"The shortcut has been well explored. Lots of people in a hurry before you have tried it and it hasn't worked. The most reliable way to make the change we seek to make is the way that everyone else thinks is too long and too difficult."
Seth Godin on the Coaching for Leaders podcast, Episode 381
First, I love Dave Stachowiak's Coaching For Leaders podcast - it's routinely great. I listened to this recent episode, titled "Serve Others Through Marketing", for two reasons:
I feel like I need a lot of help to understand marketing better than I do at present.
I've read a bit of Seth Godin's writing and think he's super smart, especially when it comes to marketing.
I probably need to give it another listen, though. Because while I did pull out some useful info on marketing, I was a bit distracted. For one thing, I was listening while grocery shopping - that's a bad idea for me. But the other reason I lost focus on the marketing message is the quote above, which came in at about the 13 minute mark.
I am a firm believer in the "longcut" of which Seth speaks. In fact, I've been reflecting a lot recently on the long, slow transformation I've undergone over the past 5+ years. Those years have involved so much: dealing with divorce, strengthening my mental health, rebuilding my social network, redefining my parenting style, finding home again, discovering new creative passions, starting a new career.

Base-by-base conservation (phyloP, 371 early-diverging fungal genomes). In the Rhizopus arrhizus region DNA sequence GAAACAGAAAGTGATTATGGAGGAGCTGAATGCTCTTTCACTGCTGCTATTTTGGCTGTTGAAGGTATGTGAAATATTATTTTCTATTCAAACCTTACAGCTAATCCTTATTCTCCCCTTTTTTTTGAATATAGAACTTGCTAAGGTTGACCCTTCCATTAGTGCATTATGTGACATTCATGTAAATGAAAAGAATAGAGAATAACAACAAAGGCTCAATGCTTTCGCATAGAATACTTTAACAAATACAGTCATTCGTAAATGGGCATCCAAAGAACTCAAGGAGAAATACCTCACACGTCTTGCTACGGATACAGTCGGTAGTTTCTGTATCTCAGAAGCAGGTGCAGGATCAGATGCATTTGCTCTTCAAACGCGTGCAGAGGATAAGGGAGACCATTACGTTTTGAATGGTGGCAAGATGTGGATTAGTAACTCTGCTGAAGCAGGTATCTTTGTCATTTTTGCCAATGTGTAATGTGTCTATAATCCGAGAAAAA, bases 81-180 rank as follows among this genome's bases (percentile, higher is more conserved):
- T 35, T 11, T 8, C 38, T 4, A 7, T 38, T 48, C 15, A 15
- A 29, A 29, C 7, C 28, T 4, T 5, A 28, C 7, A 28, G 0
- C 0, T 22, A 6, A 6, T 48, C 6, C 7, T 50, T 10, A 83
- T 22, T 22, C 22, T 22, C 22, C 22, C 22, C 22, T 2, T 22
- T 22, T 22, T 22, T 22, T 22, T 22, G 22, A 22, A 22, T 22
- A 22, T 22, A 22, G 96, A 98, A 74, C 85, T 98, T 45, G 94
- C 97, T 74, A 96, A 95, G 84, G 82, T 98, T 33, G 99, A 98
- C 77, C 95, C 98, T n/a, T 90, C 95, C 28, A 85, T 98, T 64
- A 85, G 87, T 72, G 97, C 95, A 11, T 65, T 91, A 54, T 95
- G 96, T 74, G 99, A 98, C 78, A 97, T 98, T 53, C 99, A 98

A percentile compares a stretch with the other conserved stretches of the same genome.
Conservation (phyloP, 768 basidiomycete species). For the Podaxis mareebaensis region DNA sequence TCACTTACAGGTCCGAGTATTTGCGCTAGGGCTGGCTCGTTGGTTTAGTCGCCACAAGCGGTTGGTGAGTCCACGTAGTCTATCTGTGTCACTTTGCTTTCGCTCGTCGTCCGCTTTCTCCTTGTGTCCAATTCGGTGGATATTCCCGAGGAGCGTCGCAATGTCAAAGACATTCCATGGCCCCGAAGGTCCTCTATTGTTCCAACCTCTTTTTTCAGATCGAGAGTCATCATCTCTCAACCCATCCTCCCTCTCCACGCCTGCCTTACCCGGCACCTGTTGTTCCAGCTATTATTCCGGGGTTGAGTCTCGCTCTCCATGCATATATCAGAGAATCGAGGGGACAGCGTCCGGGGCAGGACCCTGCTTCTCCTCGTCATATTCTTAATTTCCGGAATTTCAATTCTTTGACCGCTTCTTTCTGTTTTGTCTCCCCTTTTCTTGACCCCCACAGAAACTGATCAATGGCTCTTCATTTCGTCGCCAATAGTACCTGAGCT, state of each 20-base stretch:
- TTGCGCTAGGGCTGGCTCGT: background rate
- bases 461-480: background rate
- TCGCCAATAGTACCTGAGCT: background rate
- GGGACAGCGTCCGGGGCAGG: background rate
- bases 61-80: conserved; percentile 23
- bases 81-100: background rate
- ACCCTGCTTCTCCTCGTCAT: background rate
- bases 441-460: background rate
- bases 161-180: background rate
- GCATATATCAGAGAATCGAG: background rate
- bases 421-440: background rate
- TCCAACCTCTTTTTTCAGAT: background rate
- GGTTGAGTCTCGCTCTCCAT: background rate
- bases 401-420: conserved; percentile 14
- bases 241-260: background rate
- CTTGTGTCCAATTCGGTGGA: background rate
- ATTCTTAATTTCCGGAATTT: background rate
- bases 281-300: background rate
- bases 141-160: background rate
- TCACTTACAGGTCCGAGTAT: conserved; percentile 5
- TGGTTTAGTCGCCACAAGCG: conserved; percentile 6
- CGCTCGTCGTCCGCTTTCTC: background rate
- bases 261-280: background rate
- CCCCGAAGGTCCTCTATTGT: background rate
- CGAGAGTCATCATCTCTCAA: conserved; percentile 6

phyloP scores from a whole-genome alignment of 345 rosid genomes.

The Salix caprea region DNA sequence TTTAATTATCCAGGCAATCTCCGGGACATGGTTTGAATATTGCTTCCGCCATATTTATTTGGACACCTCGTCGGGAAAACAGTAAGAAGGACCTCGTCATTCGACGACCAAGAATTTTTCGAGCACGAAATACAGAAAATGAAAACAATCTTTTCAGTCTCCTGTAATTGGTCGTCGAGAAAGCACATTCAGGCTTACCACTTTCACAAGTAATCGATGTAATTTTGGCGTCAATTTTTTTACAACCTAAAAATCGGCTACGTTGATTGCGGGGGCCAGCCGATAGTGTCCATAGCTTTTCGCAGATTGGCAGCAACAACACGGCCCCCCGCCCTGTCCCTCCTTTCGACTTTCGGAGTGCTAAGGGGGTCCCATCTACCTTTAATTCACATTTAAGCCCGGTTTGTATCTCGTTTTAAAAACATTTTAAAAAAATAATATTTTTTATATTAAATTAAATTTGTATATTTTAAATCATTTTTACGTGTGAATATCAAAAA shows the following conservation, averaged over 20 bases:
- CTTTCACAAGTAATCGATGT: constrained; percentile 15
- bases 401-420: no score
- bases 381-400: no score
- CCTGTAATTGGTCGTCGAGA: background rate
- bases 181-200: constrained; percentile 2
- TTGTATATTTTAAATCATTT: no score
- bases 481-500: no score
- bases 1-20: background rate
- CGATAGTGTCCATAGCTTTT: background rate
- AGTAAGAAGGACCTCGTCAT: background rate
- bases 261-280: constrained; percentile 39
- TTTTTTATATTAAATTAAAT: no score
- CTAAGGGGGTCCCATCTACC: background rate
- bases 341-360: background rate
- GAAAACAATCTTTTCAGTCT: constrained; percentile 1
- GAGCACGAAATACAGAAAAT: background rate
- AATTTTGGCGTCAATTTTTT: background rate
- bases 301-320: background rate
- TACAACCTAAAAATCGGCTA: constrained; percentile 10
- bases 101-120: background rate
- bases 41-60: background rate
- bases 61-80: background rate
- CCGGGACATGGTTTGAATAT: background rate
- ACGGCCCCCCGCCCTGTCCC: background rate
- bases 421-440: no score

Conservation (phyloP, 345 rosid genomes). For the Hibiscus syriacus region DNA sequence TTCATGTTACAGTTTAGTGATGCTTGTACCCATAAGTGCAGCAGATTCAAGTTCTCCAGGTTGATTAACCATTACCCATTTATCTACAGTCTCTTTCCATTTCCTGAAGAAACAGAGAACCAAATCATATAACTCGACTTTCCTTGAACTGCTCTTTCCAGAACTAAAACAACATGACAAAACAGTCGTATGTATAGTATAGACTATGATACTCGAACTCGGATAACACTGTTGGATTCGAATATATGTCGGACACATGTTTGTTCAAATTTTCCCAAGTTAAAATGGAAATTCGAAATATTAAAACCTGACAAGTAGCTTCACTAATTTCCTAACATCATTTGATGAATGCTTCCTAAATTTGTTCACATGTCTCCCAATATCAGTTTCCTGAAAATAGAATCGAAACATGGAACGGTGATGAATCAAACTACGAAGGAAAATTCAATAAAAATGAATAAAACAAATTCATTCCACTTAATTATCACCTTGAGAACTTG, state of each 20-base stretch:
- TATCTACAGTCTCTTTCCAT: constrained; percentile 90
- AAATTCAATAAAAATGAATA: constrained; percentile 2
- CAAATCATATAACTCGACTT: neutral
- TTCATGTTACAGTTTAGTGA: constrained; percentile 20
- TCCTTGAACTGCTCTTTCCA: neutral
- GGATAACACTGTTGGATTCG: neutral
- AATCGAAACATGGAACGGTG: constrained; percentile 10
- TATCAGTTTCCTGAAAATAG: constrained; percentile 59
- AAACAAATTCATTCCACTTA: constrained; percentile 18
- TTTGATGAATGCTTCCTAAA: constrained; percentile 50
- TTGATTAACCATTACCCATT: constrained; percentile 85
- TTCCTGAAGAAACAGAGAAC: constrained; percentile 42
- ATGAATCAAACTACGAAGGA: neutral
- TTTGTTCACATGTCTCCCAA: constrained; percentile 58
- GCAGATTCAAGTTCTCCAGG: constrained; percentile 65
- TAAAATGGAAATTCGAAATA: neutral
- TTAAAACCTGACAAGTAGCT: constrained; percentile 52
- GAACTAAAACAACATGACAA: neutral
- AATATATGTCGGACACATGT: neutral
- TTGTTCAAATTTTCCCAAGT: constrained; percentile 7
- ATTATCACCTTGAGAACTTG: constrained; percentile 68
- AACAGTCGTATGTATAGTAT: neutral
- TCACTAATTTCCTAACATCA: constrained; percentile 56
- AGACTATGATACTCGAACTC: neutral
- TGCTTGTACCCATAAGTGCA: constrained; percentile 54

At times throughout that period, I've wanted to find the shortcuts, to just get past all the hard work and anguish and pain. Well, none appeared. And I'm glad. The trials of that transformative period have redefined me in ways I couldn't have imagined. There was a process of earning going on.
If you've ever climbed a mountain, run a long race, written a book, or any other large human endeavor, you can understand. You reach that vista, cross that finish line, close out the final chapter, or whatever was your culmination, and you feel gratified. You've accomplished something you didn't know you could do until you did it.
Rebuilding a life feels like that. You can't cut a corner or jump ahead. You just have to do the work, day in and day out - or in this case, year in and year out. Now I'm not saying I'm done. In fact, I now know that I can never stop growing towards the next challenge and its rewards.
But I do know the longcut is the path with the most rewards. It is why I am, perhaps paradoxically, eager to Slow Down and Connect with my work and the people whom it touches.
Want to slow something down in your life to find stronger connections? Want to look for longcuts with me? It'll be worth it, I promise you that.